In Search of My First Home

Ron is volunteering for three months at Chalice's Assam Sponsor Site, located in Guwahati, India. This is his third update about his experiences thus far:

March 5, 2017

Hi All,

I hope you are all well and enjoying the mild weather. The weather here in north east India is very pleasant.

I have been making some day trips into the nearby villages with Sr. Betsy, and when at the base in Guwahati I work in the office helping with some of the accounting records. I also attend Chalice Circle Group meetings which are made up of parents of sponsored children. Knowing some bizarre Hindi and Assamese helps in getting a rough understanding of what is being said. On March 10th we will be going on a 6 day trip to the North East corner of the state. It will be an overnight train ride. Sr. Sheeba [Assam Sponsor Site Director] is enduring severe back pain because of slipped discs and will be going to Leonard Hospital, Tamil Nadu for an operation on March 9th. So, Sr. Betsy has taken on some of her responsibilities.

Village School Classroom

Since my last update email, I was able to fulfill a long time desire to visit my birth place, Digboi in this state of Assam. Digboi is the oil capital of India and it is about 600 km east of Guwahati. After about 65 years I was able to find my first home thanks to my sister, Louise, for treasuring our family pictures and thanks to her son, Craig, for posting those pictures on FB. In that collection was a picture of me standing in front of the gate which showed the bungalow number (3001). I would not have been able to find this bungalow without that picture and Komal Tigga, an Indian Oil employee.

Having found the bungalow, I noticed that it was empty even though it is still in relatively good condition. On inquiring from the neighbors, I was told that no one wants to live in it as the wild elephants come into the ravine at the back and side of the house. So, I was able to stroll around the house. There is no garden at the back, in front or the side.  Initially, I did not believe the “elephant story” but when I mentioned it to Ann, the lady who runs the B&B where I was staying, she said it is possible because elephants enter the Tea Garden she owns and which is also in Muliabari, just a short distance from where the house is located. I do not recall any incidents where elephants came so close our house but Ann said elephants are a problem and they go where they want and stick to their path.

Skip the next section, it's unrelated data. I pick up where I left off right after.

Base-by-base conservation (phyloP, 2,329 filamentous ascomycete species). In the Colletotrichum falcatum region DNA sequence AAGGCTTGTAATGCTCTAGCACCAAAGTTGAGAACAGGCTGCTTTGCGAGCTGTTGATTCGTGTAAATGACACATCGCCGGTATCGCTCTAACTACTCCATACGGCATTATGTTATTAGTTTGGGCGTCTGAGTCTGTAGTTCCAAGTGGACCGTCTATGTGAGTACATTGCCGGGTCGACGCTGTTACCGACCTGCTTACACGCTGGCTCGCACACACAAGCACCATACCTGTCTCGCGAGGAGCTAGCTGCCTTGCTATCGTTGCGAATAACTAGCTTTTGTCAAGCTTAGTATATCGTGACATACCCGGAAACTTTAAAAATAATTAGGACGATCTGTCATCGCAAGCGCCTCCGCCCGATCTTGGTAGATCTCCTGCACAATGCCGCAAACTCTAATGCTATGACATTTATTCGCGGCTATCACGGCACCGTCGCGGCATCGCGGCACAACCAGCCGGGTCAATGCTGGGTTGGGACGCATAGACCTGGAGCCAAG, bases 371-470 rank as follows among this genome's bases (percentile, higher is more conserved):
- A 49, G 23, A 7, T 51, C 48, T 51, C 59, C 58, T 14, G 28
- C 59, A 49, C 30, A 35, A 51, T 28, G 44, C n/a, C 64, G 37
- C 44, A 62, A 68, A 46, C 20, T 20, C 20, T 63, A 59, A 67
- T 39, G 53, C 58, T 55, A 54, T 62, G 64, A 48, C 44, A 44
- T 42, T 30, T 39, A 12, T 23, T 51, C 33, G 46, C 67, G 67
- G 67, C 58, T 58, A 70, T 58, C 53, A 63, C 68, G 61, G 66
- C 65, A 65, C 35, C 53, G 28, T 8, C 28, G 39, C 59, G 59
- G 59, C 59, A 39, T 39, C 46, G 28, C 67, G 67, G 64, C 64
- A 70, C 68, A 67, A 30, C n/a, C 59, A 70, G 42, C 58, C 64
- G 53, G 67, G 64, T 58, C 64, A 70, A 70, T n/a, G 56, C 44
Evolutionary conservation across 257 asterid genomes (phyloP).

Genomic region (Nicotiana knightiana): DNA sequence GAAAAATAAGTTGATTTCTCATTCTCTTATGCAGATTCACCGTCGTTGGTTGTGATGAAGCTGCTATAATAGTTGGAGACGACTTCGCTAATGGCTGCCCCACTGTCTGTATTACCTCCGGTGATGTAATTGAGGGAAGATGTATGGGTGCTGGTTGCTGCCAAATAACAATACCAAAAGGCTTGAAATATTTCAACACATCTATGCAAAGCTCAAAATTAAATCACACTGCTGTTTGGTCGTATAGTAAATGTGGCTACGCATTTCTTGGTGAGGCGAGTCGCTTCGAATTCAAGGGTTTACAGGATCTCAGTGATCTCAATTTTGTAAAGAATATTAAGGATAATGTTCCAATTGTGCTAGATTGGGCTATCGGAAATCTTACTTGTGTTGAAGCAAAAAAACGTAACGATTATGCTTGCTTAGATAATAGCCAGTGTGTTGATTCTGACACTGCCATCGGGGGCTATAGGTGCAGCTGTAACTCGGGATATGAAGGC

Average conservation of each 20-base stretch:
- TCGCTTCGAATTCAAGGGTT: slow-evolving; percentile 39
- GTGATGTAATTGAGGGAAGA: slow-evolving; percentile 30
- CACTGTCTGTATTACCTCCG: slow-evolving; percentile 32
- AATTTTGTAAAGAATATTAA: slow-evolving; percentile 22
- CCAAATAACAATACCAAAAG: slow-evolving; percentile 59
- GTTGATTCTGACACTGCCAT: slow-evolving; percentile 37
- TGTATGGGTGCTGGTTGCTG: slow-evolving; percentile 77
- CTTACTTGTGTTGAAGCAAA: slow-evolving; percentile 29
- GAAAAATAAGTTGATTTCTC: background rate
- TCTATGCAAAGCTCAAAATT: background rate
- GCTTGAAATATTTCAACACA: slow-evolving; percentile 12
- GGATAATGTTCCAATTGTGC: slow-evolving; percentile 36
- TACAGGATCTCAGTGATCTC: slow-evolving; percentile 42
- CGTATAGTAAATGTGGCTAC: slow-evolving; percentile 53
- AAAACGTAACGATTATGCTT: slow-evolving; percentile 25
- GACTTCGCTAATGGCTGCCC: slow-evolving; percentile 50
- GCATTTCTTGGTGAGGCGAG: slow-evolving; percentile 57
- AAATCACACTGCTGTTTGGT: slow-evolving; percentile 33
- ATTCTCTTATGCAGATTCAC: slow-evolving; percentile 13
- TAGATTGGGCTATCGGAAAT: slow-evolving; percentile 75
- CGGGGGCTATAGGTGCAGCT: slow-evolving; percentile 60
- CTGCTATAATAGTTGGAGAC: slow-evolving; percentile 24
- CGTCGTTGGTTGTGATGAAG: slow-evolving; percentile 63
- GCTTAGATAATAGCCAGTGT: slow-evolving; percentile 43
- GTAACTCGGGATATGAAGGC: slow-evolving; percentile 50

Finding this house is nothing short of Providence, God’s will. I first visited the museum which is built around Oil Well No. 1, which is the first oil well drilled in all of Asia in 1889 and one of the first oil producing wells in the world. 

Oil Well No. 1

Although it is not in production, oil still spills out of it from time to time. While in the Museum I had mentioned to Komal that I would love to take a photo of a 1950 group picture of the Telephone Exchange staff as that is where my father worked and that the Exchange was on a hillock. So he coaxed one of the attendants to take a photo. Komal is Secretary to one of the Executive Directors of Indian Oil so he appeared to be well known. We inquired as to where bungalow 3001 might be but no one knew where. So at Komal's suggestion, we went to the Telephone Exchange as it is still in the same location and had never been moved. But when we got there, it was closed but there was a man waiting for one of the employees to return from lunch. So, as we made casual conversation with him, we mentioned the purpose of my visit to Digboi from Canada. By this time I think about a 100 people knew my story. This gentleman said that most of the Exchange people lived in Mulaibari and he even gave us a general description of the area where bungalow 3001 might be located. So we drove there in about 15 minutes and found the bungalow.

Bungalow 3001 - My First Home

So, how did I meet Komal Tigga?  How did I meet Ann Poyser and stay in her house? Through Father Paul Thettayil who happened to be at the bank on Jan. 19th when Sr. Sheeba and I went there to change my US Dollars.  I was introduced to Father and as we talked he mentioned he did not belong to the Guwahati Diocese but to the Debrugarh diocese and was here on a special assignment. So I told him that my Baptism certificate was issued in Debrugarh but that I was born in Digboi. So, he tells me that he knows Digboi well as he was the parish priest there for 5 years from 1997. So, we exchanged some historical information about the parish that I had often heard my mom and dad talk about. He said that he would take me to Digboi and we said good bye and went our ways.  But I did not hear from Fr. Paul for about 3 weeks, so I thought he just forgot about me. Then one day I get a call from Father saying that he had to go Digboi for a special function at which he was to be the chief guest and offered me a ride. So, off we went on a 13 hour drive. We stayed overnight in the parish house in Debrugarh after a 10 hour drive and then we drove the next 150 km to Digboi the next morning. Father had arranged for me to stay with Ann, an Anglo-Indian Lady, as the parish house was full because of the special occasion. Father Paul also arranged for Komal to drive me around and if possible, to help me find my first home. God takes care of everything and if He wants something to happen.